Just returning to his American base ship after a dangerous mission in Nigeria, US Navy SEAL team leader Lieutenant A.K. Waters (Bruce Willis) is briskly ordered back into the jungles of the civil war torn country to rescue a single American citizen, Dr Lena Kendricks (achingly beautiful Monica Bellucci), who’s caring for injured refugees at a small village hospital.
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Finding the compassionate doctor is unwilling to abandon her needy patients, Waters and his squad escort the locals to an airlift rendezvous, only to betray Kendricks’ appeal for help by leaving them behind and taking the struggling doctor aboard a transport helicopter. However, when Waters sees how the brutal revolutionary stormtroopers have slaughtered those Nigerians who remained at the Catholic missionary, his conscience urges him to ignore his protocols not to intervene in this nation’s internal conflict, and Waters directs his men to proceed with a full evacuation, even though it requires a wearying trek on foot, to safety at the border.
There’s an obligatory plot twist, of course, as the reason for the bad guys’ pursuit of Kendricks’ group is revealed, but the story offers very few surprises. As is usual with this kind of macho, sometimes jingoistic, Hollywood movie, the ‘heroic’ men of Waters’ unit have ‘cool’ one-syllable nicknames (‘Red’, ‘Zee’, ‘Slo’, ‘Silk’, ‘Flea’; etc) to give their leader’s radio-commands a terse, professional detachment. But the supporting cast, which includes Cole Hauser, Nick Chinlund, and others that I’ve not heard of before simply don’t have sufficiently well-defined characters for us to tell them apart, never mind elicit our sympathy when they are killed off.
For all its apparent modern, humanitarian sentiments expressed by the principal characters, Antoine Fuqua’s war zone drama often seems like an old-fashioned ‘western’ adventure. It’s a bit like The Dirty Dozen (1967) meets The Magnificent Seven (1960). However, there’s no hint of the moral ambiguities found in Kelly’s Heroes (1970), or The Wild Bunch (1969) and, despite the ‘conflict-of-interests’ central to the main plot, Tears Of The Sun hasn’t got the fiercely cynical bite of Catch-22 (1970). Instead, it’s stuck in the supposedly realistic mould of such ‘war is hell’ movies as Black Hawk Down, though it fails to match the chaotic intensity of Ridley Scott’s battle-horror opus. That said, the film this most resembles is the British mercenary adventure The Wild Geese.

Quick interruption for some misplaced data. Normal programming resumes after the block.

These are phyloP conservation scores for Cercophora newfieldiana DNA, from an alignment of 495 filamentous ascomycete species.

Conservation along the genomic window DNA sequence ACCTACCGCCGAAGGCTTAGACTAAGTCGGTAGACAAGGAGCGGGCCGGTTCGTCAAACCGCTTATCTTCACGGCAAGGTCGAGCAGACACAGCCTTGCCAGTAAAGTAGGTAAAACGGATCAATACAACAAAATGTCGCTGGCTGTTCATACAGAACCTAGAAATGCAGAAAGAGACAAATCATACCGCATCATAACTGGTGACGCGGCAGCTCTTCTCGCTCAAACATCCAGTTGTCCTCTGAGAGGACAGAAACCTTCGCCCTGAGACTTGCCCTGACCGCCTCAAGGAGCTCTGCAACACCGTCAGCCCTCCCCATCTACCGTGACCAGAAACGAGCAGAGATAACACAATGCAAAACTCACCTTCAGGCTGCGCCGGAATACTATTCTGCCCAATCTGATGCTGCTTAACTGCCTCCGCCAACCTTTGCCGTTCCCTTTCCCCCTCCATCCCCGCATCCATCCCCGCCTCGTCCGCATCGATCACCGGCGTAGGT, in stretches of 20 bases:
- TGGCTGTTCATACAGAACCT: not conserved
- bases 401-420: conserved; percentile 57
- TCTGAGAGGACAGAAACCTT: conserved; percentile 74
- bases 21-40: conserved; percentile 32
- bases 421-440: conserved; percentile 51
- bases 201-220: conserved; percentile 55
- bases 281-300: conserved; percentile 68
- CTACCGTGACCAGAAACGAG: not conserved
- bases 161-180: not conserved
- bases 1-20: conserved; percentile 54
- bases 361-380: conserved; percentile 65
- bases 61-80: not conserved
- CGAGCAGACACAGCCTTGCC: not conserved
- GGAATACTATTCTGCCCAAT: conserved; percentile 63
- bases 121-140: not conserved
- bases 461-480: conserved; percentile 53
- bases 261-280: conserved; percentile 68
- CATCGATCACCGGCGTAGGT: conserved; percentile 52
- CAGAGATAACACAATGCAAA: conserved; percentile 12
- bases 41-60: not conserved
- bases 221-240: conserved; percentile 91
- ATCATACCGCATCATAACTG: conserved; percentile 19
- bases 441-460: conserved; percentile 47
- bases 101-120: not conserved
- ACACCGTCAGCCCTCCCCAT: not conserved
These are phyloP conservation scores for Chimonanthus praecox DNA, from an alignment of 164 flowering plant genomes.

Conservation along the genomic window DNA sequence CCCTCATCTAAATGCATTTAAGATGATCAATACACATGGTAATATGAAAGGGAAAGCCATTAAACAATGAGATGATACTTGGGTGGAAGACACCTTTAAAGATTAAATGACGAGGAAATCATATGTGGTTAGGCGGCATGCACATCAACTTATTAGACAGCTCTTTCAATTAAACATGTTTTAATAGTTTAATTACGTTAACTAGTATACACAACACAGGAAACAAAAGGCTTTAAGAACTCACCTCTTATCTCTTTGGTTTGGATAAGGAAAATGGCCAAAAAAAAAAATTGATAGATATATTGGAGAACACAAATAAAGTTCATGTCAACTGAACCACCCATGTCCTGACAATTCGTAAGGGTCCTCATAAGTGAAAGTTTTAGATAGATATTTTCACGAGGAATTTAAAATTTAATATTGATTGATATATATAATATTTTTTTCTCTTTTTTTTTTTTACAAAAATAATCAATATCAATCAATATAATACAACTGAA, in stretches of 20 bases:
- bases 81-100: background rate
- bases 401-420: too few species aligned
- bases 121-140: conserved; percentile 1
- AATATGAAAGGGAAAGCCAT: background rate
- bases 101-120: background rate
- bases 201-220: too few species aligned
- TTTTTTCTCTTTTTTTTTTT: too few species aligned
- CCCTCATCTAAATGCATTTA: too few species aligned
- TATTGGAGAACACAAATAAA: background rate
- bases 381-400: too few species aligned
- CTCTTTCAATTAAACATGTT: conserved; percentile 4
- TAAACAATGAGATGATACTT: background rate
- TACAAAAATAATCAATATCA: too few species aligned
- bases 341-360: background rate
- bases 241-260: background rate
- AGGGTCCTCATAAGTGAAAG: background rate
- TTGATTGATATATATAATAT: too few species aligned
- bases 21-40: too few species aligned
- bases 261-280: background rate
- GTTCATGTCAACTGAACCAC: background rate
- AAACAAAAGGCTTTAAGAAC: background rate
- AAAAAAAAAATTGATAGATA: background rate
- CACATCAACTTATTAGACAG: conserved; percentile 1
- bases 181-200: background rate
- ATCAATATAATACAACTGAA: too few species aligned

Although the film’s deployment of military hardware (big helicopters, a warship) is impressive, and the jungle-fighting tactics of Waters’ soldiers presents evidence of the close involvement of professional ‘technical advisors’, other scenes in this weakly-gripping drama are puzzling, and suggest that the filmmakers did not get as much cooperation or assistance from US armed forces (were Pentagon officials upset by the story’s thinly veiled criticism of US foreign policy?) as they would obviously have preferred. Tom Skerritt’s character, Waters’ immediate superior, Captain Bill Rhodes, communicates with his men-in-the-field using a handheld radio, while standing upon the noisy main deck of an aircraft carrier. Wouldn’t an evacuation operation such as the one depicted here warrant a proper ‘control room’ securely and comfortably below decks?
Whatever production or scheduling problems Tears Of The Sun might have faced, do not excuse the general inadequacy of the screenplay by Alex Lasker (co-writer of John Boorman’s Beyond Rangoon, 1995) and Patrick Cirillo (who scripted the lame hospital-horror flick Exquisite Tenderness). Willis has been criticised for a ‘robotic’ performance here but, like the rest of the players, he’s been letdown by a shoddy script, which has little to say yet speaks its rhetoric at full volume anyway. It’s also been noted that Ms Bellucci always looks exquisitely lovely even after she is supposed to have been dragged through a zillion hedges backwards. Well, that’s Hollywood jungle chic for you. Glamour wins over grunge every time…
Tears Of The Sun is not so bad a film, in all honesty. It’s just not quite as good or entertaining as it various influences. There’s a typical batch of disc extras that go some way towards making up for the main feature’s deficiencies. A commentary by the director and writers covers standard material only, as does the making-of item. You also get relevant factoids, deleted scenes, the theatrical trailer, and text filmographies.